One of the most valuable lessons COVID invited, well, let’s face it, forced, us to learn is the importance of being agile in adapting to constant changes, shifting priorities and uncertainty, which have become the new norm, right? We’ve had to rewrite our playbooks, shift our strategies and sometimes completely change course in response to the unexpected challenges that have come our way. It’s like learning to dance in a storm; it’s not about waiting for the storm to pass but learning to dance in the rain and dodge the lightning strikes.

The National Day of Listening was 17th September, and it serves as a great reminder to reflect on the power of listening in a world that seems to be in a constant state of flux. It’s crucial to remember that listening is not just about hearing words; it’s about understanding the emotions, concerns and hopes that lie beneath them. It’s about truly connecting with one another, even when we’re physically apart.

“You cannot truly listen to anyone and do anything else at the same time.” – M. Scott Peck.


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How well do you listen, really?



Challenge: Adapting to Frequent Changes

Change, the kind that sweeps through organisations, from structural transformations to embracing new technologies and even in response to market shifts, has an undeniable impact on the workforce. It’s like the unpredictable gusts of wind that send ripples across a serene pond, disrupting the calm surface. When change happens, it often brings with it a tidal wave of uncertainty, anxiety and stress, not unlike the turbulence that engulfs that once peaceful pond.

These turbulent waters are precisely where I’ve anchored my focus as a passionate advocate for the wellbeing of middle managers. While change is inevitable and often necessary for growth, it’s crucial to acknowledge that the individuals at the heart of these organisations, the middle managers, are often the ones who bear the brunt of these disruptions. Their roles require them to navigate these tempestuous tides, ensuring the ship not only stays afloat but also charts a course towards new horizons.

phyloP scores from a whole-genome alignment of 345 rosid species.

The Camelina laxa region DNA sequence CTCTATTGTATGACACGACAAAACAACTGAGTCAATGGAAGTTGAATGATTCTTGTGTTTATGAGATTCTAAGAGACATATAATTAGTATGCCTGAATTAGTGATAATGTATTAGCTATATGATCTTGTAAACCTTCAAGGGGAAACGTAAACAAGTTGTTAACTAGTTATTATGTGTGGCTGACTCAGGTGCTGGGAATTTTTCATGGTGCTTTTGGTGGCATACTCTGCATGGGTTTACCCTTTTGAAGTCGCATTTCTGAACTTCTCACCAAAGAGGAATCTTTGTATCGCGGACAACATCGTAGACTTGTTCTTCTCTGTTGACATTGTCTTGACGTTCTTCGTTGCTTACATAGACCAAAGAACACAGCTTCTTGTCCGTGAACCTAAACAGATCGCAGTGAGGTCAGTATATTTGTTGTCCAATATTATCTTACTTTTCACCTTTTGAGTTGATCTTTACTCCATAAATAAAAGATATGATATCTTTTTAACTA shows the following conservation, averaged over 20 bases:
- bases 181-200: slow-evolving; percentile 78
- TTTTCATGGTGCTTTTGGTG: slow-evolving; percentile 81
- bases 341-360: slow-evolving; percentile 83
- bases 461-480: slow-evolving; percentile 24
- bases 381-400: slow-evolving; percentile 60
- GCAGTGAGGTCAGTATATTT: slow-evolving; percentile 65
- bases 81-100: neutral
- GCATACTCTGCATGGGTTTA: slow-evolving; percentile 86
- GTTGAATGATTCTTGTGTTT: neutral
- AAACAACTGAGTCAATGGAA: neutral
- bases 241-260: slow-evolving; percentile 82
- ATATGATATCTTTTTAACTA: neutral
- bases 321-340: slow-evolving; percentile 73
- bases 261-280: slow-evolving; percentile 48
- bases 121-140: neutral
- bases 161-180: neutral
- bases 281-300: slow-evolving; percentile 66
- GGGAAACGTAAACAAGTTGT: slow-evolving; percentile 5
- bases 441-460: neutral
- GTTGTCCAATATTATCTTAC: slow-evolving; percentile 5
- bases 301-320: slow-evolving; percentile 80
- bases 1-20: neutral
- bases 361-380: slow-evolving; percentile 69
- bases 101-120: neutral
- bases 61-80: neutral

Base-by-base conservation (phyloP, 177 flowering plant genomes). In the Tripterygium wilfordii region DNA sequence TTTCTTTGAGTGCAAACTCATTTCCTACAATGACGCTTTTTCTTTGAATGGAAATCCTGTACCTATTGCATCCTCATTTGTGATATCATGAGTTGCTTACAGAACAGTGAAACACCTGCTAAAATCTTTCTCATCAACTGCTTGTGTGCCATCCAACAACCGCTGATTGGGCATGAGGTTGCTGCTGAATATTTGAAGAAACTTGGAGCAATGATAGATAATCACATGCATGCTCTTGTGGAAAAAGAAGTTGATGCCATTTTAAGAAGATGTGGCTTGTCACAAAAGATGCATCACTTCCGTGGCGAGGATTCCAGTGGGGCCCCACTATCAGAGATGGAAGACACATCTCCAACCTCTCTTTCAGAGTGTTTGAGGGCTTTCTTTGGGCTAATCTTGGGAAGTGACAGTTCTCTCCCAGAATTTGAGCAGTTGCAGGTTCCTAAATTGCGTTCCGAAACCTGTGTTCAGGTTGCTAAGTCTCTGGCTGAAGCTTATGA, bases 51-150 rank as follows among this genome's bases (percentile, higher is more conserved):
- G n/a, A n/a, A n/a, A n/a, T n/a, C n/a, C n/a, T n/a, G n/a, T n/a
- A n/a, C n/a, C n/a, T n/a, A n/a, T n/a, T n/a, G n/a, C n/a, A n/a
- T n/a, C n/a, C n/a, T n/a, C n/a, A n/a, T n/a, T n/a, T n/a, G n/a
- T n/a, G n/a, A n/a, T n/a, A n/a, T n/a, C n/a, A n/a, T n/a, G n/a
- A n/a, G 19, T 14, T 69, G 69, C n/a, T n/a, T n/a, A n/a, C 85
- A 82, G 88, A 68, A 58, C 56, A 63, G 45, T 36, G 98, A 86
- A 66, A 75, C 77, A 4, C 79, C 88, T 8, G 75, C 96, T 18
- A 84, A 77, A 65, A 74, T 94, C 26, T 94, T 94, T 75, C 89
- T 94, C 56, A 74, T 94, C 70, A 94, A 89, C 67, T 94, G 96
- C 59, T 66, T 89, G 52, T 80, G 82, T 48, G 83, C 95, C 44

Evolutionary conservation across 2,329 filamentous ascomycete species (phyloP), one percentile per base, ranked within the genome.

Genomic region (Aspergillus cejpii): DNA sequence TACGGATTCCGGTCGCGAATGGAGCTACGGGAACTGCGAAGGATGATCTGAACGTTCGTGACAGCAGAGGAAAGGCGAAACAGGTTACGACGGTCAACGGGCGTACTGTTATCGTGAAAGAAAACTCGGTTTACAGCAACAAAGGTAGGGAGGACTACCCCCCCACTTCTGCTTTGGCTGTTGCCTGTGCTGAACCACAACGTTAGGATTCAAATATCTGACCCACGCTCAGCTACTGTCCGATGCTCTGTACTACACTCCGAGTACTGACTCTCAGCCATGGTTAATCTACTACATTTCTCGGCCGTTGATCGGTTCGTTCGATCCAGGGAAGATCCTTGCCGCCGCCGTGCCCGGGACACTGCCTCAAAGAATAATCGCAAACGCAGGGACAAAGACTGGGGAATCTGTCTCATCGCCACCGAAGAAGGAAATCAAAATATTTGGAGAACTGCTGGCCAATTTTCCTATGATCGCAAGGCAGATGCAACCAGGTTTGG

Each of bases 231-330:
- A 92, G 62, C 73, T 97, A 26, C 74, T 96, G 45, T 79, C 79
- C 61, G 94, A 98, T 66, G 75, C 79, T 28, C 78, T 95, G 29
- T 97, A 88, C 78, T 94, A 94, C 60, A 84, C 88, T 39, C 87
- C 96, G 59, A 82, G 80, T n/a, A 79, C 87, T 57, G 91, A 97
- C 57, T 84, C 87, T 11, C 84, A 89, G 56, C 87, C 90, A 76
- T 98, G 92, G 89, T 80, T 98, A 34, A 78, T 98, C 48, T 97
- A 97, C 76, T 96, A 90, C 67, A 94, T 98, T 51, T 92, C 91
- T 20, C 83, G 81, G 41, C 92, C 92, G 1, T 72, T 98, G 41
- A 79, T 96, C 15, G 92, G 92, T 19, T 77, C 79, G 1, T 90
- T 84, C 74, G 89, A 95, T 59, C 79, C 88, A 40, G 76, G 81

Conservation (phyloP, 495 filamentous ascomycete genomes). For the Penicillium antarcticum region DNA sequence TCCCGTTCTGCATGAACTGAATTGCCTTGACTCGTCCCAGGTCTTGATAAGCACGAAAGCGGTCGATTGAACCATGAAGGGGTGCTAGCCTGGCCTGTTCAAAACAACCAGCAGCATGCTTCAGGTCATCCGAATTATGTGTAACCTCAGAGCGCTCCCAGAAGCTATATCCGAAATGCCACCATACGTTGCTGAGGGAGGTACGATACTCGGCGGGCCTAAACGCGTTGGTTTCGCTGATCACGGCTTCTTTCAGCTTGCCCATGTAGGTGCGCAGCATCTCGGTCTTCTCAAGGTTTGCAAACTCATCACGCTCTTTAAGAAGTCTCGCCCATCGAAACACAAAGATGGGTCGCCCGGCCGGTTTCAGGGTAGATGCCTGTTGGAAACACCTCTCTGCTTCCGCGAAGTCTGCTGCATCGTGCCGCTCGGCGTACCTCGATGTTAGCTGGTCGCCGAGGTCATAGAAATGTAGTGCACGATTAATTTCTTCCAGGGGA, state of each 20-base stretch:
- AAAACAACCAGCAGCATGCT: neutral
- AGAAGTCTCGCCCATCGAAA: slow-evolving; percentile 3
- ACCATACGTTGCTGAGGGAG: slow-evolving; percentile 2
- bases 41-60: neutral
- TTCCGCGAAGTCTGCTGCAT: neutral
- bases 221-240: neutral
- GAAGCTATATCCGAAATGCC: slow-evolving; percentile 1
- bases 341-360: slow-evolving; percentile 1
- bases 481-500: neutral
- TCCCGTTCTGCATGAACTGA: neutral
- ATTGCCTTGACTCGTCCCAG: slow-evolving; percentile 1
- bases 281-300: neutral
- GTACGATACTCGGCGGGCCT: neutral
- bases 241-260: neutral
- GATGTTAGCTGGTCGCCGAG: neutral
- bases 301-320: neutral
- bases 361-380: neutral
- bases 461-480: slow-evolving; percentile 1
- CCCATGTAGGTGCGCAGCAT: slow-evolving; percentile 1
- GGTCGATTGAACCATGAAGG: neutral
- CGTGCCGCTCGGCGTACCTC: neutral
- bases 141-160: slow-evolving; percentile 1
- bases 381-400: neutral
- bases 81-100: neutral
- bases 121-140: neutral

In my dedication to supporting middle managers, I’ve taken it upon myself to delve deeply into these challenges to understand the intricacies of how change impacts their professional lives, their mental and emotional wellbeing, and ultimately, their ability to lead effectively. Because, as the saying goes, “You can’t pour from an empty cup.” And for middle managers, who are the linchpin between the upper echelons of leadership and the frontlines of the workforce, keeping that cup full and brimming is paramount.

Opportunity 1: Develop Change Management Strategies

To address this challenge, I’ve been exploring various change management strategies. These strategies aren’t just about managing change; they are about enabling middle managers to thrive in a changing environment.

One effective approach I’ve found is to provide ongoing clear communication about upcoming changes. Transparency can alleviate some of the anxiety that accompanies uncertainty. Employees appreciate knowing what’s happening, why it’s happening and how it might affect them. Including when there is no new news, successful middle managers continue to communicate, especially listen to their people.

Involving employees in the change process can make a significant difference. Their insights and suggestions can be invaluable, and they foster a sense of ownership in the changes, making them more likely to succeed.

Opportunity 2: Foster an Agile Mindset

An agile mindset is crucial for today’s world of work. Agility doesn’t mean simply reacting to change; it’s about proactively seeking opportunities within it. As some passionate about leadership development, I encourage middle managers to embrace change as a chance for growth.

Encouraging continuous learning is a significant part of this mindset. It’s essential that employees have access to training and resources to help them acquire new skills quickly. This not only benefits them individually but also enhances the organisation’s adaptability.

Resilient individuals can bounce back from setbacks and remain productive during times of change. Simple practices like mindfulness meditation, regular exercise, and open communication can contribute to building resilience.

To foster an agile and resilient mindset, successful leaders and organisations foster a culture of experimentation. Being open to exploring new ideas and approaches, accepting that some might not work but viewing those as opportunities to learn and improve.

I’d love to hear your thoughts on this, what strategies have you found effective in promoting employee wellbeing in times of change?

P.S. I am not a mental health first aider however I can highly recommend someone if you would like to chat with one. Just let me know.